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(EN BANC)[G.R. Nos. 146710-15. March 2, 2001]JOSEPH E. ESTRADA, petitioner, vs.

ANIANO DESIERTO, in his


capacity as Ombudsman, RAMON GONZALES, VOLUNTEERS AGAINST CRIME AND CORRUPTION, GRAFT FREE
PHILIPPINES FOUNDATION, INC., LEONARD DE VERA, DENNIS FUNA, ROMEO CAPULONG and ERNESTO B.
FRANCISCO, JR., respondent.
[G.R. No. 146738. March 2, 2001]; JOSEPH E. ESTRADA, petitioner, vs. GLORIA MACAPAGAL
ARROYO, respondent.-DECISION, PUNO, J.:
(NOTE: THE MARCH CASE IS THE REQUIRED CASE IN THE SYLLABUS BUT ALL THE HEARSAY EXPLANATIONS ARE IN THE RESOLUTION OF
THIS CASE BY THE SAME PONENTE- aka consolidated case [G.R. Nos. 146710-15. April 3, 2001] and [G.R. No. 146738. April 3, 2001]).. eeek
sneaky! SO I JUST MADE FOR BOTH. AKA I AM SORRY FOR THIS VERY LONG DIGEST. THE ORIG CASE IS LONG TOO.)

FACTS:
The primary question in this case revolves around the legitimacy of GMAs presidency as ERAP contends that he did not
resign and was only on LOA thus, is still the president.
In 1998, Joseph Estrada was elected President of the Philippines, while Gloria Macapagal- Arroyo was elected VicePresident. The president was accused with corruption, culminating in Ilocos Sur Governor Chavit Singsons accusations
that the president received millions of pesos from jueteng lords.
The Senate and the House of Representatives began early investigations regarding the accusation, while key sociopolitical figures like Cardinal Sin, former Presidents Aquino and Ramos, the vice president, senior advisers and cabinet
members called on the president to resign, and resigned from their cabinet posts themselves. Eventually, even Gen.
Angelo Reyes and other members of the AFP expressed withdrawal of support for ERAP.
The impeachment trial began on 7 December 2000, with 21 senator-judges presided over by Chief Justice HilarioDavide.
At a point when 11 senator-judges ruled against opening a second envelope of evidence showing the presidents P3.3
billion bank account under the name Jose Velarde, the public prosecutors resigned and a mass demonstration at EDSA
began.
4. CJ Davide granted Senator Raul Rocos motion to postpone the impeachment trial until the House of Representatives
resolved the lack of public prosecutors.
5. With the defection of more officials and of the army and police from the Estrada administration, the president attempted
to appease public sentiment by announcing a snap election and by allowing the second envelope to be opened. The
measures failed, and the calls for resignation strengthened.
6. On 20 January 2001, the president negotiated with representatives of the vice-president. News broke out that Chief
Justice Hilario Davide would administer the oath of presidency to the vice president at EDSA Shrine. Estrada issued two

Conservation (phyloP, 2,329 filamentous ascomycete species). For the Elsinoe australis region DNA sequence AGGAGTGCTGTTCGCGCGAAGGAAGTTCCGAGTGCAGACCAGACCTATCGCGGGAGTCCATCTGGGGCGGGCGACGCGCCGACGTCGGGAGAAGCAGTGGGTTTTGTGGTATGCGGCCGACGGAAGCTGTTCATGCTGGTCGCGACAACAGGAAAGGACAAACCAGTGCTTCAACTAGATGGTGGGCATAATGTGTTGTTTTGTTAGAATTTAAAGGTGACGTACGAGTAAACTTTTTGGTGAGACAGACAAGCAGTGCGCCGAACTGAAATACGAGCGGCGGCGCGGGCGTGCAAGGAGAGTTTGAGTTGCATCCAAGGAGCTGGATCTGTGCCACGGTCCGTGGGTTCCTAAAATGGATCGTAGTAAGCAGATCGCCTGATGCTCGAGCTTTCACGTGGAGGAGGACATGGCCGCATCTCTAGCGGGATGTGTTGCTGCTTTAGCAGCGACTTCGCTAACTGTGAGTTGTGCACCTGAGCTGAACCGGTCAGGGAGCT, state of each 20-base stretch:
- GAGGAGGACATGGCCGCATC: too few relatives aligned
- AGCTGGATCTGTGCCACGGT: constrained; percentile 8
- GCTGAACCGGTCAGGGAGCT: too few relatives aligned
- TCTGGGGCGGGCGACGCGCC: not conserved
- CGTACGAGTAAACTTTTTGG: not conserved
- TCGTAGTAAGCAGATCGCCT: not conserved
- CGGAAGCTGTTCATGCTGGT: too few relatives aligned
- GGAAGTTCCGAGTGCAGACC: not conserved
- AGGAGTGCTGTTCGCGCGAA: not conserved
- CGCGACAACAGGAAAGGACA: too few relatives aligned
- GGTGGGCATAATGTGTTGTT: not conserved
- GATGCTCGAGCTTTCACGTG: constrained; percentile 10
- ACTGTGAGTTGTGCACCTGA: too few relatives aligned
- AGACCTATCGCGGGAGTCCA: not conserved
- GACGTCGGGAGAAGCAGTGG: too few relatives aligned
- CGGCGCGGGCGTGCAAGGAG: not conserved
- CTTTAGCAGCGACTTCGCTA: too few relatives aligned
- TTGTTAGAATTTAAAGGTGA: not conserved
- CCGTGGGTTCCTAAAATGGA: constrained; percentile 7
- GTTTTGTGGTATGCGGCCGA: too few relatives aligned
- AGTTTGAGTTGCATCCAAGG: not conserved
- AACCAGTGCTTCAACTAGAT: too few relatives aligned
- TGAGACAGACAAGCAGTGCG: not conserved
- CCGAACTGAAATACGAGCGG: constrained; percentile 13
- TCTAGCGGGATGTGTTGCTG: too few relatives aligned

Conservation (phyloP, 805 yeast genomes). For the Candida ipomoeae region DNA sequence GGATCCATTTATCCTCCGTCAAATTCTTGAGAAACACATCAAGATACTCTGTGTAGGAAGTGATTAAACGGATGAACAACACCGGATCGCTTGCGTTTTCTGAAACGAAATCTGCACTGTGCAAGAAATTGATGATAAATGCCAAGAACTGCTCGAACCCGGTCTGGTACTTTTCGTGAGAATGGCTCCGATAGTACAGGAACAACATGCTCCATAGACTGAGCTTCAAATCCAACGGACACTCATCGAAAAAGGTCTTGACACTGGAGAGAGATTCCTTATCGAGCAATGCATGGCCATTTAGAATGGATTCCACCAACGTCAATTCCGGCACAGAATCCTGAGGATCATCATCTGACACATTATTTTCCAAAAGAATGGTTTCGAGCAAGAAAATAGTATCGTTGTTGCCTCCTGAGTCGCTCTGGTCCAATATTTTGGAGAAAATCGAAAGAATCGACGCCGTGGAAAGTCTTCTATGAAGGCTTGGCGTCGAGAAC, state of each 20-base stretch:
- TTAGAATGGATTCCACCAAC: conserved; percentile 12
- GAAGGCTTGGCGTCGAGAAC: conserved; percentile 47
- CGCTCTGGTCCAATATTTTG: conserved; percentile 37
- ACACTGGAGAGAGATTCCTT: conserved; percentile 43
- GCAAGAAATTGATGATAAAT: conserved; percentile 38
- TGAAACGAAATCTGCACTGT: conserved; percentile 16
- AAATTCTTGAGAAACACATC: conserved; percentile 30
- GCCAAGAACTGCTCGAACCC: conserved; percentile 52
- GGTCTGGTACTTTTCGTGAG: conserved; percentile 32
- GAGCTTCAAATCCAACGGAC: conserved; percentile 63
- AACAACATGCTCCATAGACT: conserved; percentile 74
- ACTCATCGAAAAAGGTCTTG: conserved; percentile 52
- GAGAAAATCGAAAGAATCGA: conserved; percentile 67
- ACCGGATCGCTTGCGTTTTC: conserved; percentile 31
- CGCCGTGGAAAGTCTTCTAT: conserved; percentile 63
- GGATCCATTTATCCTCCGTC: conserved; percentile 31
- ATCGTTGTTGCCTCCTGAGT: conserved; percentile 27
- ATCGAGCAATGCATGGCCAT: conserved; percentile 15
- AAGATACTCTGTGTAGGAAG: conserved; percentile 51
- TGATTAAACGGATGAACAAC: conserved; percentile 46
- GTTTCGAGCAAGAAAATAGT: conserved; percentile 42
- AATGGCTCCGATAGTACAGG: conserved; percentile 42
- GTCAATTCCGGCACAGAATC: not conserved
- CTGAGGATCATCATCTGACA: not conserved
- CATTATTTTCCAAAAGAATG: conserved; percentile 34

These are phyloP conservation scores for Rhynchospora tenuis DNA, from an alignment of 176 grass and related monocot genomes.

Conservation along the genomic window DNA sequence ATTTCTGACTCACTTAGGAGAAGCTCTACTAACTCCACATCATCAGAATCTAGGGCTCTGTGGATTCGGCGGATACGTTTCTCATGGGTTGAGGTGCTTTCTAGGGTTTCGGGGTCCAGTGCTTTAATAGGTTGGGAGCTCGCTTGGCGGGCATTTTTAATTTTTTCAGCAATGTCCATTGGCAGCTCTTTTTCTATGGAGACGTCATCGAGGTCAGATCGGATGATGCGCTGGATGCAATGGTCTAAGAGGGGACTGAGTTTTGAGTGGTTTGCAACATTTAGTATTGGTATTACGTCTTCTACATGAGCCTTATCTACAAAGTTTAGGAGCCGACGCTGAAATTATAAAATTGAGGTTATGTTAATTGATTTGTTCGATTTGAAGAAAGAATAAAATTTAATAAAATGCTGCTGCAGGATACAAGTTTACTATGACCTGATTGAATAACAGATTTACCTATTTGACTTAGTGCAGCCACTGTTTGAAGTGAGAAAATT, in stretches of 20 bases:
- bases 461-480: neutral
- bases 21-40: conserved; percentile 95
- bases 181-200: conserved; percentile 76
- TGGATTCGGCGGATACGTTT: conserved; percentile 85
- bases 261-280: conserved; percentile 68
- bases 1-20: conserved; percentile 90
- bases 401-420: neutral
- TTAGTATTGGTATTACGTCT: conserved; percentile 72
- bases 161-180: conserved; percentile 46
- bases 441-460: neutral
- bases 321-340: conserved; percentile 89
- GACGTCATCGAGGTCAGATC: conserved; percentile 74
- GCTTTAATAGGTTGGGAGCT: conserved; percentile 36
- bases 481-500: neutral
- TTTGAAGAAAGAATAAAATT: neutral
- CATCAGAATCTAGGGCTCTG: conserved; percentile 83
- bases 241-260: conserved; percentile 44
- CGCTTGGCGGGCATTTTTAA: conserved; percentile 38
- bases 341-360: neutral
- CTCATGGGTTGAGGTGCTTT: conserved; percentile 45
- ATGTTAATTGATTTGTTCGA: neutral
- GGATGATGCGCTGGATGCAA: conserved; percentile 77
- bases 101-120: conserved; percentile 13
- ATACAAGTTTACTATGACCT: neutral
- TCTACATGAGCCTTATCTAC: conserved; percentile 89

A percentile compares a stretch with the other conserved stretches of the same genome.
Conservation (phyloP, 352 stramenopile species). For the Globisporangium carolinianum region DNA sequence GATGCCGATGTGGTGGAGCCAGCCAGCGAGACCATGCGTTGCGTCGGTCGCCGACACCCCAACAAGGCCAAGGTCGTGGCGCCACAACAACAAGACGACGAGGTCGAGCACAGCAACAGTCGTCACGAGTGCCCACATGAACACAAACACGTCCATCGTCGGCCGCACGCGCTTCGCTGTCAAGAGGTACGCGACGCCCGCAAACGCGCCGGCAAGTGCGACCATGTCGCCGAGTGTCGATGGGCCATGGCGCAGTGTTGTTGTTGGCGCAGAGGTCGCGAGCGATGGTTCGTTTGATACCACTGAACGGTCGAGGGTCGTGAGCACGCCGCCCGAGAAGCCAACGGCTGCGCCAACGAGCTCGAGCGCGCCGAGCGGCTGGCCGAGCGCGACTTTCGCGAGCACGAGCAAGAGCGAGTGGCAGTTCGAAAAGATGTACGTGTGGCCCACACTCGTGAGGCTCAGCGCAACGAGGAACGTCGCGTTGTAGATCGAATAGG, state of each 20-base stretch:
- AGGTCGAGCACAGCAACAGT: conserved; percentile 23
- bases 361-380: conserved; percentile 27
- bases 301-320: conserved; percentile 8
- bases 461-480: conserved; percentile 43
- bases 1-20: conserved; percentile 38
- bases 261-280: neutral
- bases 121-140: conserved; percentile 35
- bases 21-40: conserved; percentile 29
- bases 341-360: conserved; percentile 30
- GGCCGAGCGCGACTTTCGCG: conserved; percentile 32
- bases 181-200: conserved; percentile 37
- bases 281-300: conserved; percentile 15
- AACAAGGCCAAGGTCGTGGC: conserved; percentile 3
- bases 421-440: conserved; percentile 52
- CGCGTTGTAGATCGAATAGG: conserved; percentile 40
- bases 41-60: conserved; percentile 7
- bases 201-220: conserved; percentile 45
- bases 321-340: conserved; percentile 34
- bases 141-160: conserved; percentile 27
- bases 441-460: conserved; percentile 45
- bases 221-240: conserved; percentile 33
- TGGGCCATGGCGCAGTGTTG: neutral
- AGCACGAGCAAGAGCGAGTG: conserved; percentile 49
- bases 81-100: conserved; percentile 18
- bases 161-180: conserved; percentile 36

statements - one stating reservations on the constitutionality of Arroyos presidency, and another stating that he is
incapable of dispensing his responsibilities as president, thus allowing Arroyo to be the acting president.
7. The Arroyo administration was met with acceptance by the different branches of government, by majority of the public,
and by the international community. The impeachment trial was closed, despite sentiments such as those of Senator
Defensor- Santiago that the impeachment court had failed to resolve the case, leaving open questions regarding Estradas
qualifications to run for other elected posts.
8. The Office of the Ombudsman proceeded to file a series of cases regarding the corruption of Estrada. Estrada filed a
motion compelling the Ombudsman to refrain from further proceedings until his term as president was over. He also filed a
petition to be confirmed as the lawful and incumbent president, temporarily unable to fulfill his duties, thus making Arroyo
an acting president only.
9. The Supreme Court ruled a) to inform the parties that they did not declare the Office of the President vacant on 20
January 2001, b) to prohibit either party from discussing in public the merits of the case while in its pendency, c) to enjoin
the Ombudsman from resolving pending criminal cases against Estrada for 30 days.
ISSUES IN THE ORIGINAL DECISION: (I will only discuss the topic in bold since its the only one related. Please refer to

the full case for the others)


I. Whether the petitions present a justiciable controversy.-No
II. (TOPICAL) Assuming that the petitions present a justiciable controversy, whether petitioner Estrada is a
President on leave while respondent Arroyo is an Acting President. - YES
III. Whether conviction in the impeachment proceedings is a condition precedent for the criminal prosecution of petitioner
Estrada. In the negative and on the assumption that petitioner is still president, whether he is immune from criminal
prosecution.-NO
IV. Whether the prosecution of petitioner Estrada should be enjoined on the ground of prejudicial publicity-NO
RATIO:
According to Section 8, Article VII of the Constitution: Sec. 8. In case of death, permanent disability, removal from office or resignation
of the President, the Vice President shall become the President to serve the unexpired term. In case of death, permanent disability, removal from office,
or resignation of both the President and Vice President, the President of the Senate or, in case of his inability, the Speaker of the House of
Representatives, shall then acts as President until President or Vice President shall have been elected and qualified.

To be considered as a resignation, there must be an intent to resign and the intent must be coupled by acts of
relinquishment. The validity of a resignation is not governed by any formal requirement as to form. As long as the
resignation is clear, it must be given legal effect.
Here, Erap, did not write any formal letter of resignation before he evacuated Malacaang Palace in the Afternoon of
January 20, 2001 after the oath-taking of GMA. Consequently, WON Erap resigned has to be determined from his acts
and omissions before, during and after January 20, 2001 or by the totality of prior, contemporaneous and posterior
facts and circumstantial evidence bearing a material relevance on the issue. (Using this test, he did resign)

(THIS IS THE PART RELATED TO HEARSAY IN THE DECISION) The court looked at Final Days of Joseph Ejercito